Switch to Medicare for All Would Be ‘Complicated and Potentially Disruptive’: CBO
Health Care

Switch to Medicare for All Would Be ‘Complicated and Potentially Disruptive’: CBO

iStockphoto/The Fiscal Times

Transitioning the United States to a single-payer health care system “could be complicated, challenging, and potentially disruptive,” the Congressional Budget Office said Wednesday in a new report looking at the considerations involved in making such a switch. The transition could be eased by phasing in the biggest changes gradually to minimize their impact, the report says.

CBO did not assess any specific Medicare for All proposal or provide a cost estimate for a potential switch to a single-payer system. It noted that shifting from the current mix of private and public health care spending, which totaled $3.5 trillion in 2017, to a single-payer system “would significantly increase government spending and require substantial additional government resources.” Just how substantial those resources would need to be would depend on the specifics of the system and whether or not policymakers decided to increase annual budget deficits.

“Total national health care spending under a single-payer system might be higher or lower than under the current system depending on the key features of the new system, such as the services covered, the provider payment rates, and patient cost-sharing requirements,” the report says.

Overall, though, the highly anticipated report may be more notable for the host of questions it raises about a potential transition that it describes as “a major undertaking that would involve substantial changes in the sources and extent of coverage, provider payment rates, and financing methods of health care in the United States.”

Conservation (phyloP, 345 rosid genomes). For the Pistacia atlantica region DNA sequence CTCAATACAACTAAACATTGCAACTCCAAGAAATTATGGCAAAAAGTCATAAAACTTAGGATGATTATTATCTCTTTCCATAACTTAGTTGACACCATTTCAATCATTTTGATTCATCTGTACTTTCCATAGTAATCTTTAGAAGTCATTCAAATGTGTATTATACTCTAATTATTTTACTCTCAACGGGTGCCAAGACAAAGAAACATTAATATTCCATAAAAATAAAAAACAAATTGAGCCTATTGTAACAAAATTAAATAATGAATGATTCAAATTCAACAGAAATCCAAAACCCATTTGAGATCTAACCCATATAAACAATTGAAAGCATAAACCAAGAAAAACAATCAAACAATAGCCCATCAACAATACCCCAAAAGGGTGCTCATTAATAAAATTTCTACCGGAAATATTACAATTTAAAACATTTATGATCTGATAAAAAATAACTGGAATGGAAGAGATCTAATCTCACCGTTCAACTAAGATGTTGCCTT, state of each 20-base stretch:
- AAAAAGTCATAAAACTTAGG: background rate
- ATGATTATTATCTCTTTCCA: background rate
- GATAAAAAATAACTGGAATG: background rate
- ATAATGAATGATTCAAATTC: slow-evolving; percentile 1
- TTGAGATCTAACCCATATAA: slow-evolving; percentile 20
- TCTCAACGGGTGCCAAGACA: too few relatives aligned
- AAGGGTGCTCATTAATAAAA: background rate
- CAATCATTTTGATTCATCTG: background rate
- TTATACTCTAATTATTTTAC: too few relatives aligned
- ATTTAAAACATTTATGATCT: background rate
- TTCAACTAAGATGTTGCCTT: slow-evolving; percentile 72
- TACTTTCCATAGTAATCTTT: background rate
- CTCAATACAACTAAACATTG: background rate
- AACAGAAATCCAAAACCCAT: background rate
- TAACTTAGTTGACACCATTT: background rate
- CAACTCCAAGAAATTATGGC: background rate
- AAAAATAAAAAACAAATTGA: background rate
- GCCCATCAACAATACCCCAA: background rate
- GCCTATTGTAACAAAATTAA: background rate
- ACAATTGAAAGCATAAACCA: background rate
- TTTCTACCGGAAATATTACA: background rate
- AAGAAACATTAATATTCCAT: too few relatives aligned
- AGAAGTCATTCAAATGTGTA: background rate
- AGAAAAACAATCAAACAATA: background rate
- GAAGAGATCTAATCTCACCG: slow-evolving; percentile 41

The key questions CBO laid out for policymakers include:

  • How would the government administer a single-payer health plan?
  • Who would be eligible for the plan, and what benefits would it cover?
  • What cost sharing, if any, would the plan require?
  • What role, if any, would private insurance and other public programs have?
  • Which providers would be allowed to participate, and who would own the hospitals and employ the providers?
  • How would the single-payer system set provider payment rates and purchase prescription drugs?
  • How would the single-payer system contain health care costs?
  • How would the system be financed?

Rep. John Yarmuth (D-KY), who requested the CBO report, said Wednesday he hoped it would help speed the adoption of a single-payer system. “The fact remains that we have made immense progress in the past ten years, yet access to quality and affordable health care is still too often out of reach for families and hardworking Americans across the country,” Yarmuth said in an emailed statement. “We must do more, which is why I believe it is no longer a matter of if we will have a single-payer health care system in our country, but when. I hope this report and upcoming hearings help advance that timeline.”

But Republicans are certain to find ammunition in the report for their criticisms of a single-payer system. Rep. Steve Womack (R-AR), the ranking member of the House Budget Committee said in a statement: “While Democrats avoided asking questions they don’t want the answers to, including how much Medicare-for-All will cost the American people, the report CBO released today illuminates several consequences of Democrats’ one-size-fits-all health care approach, such as higher premiums, out-of-pocket expenses, and taxes.”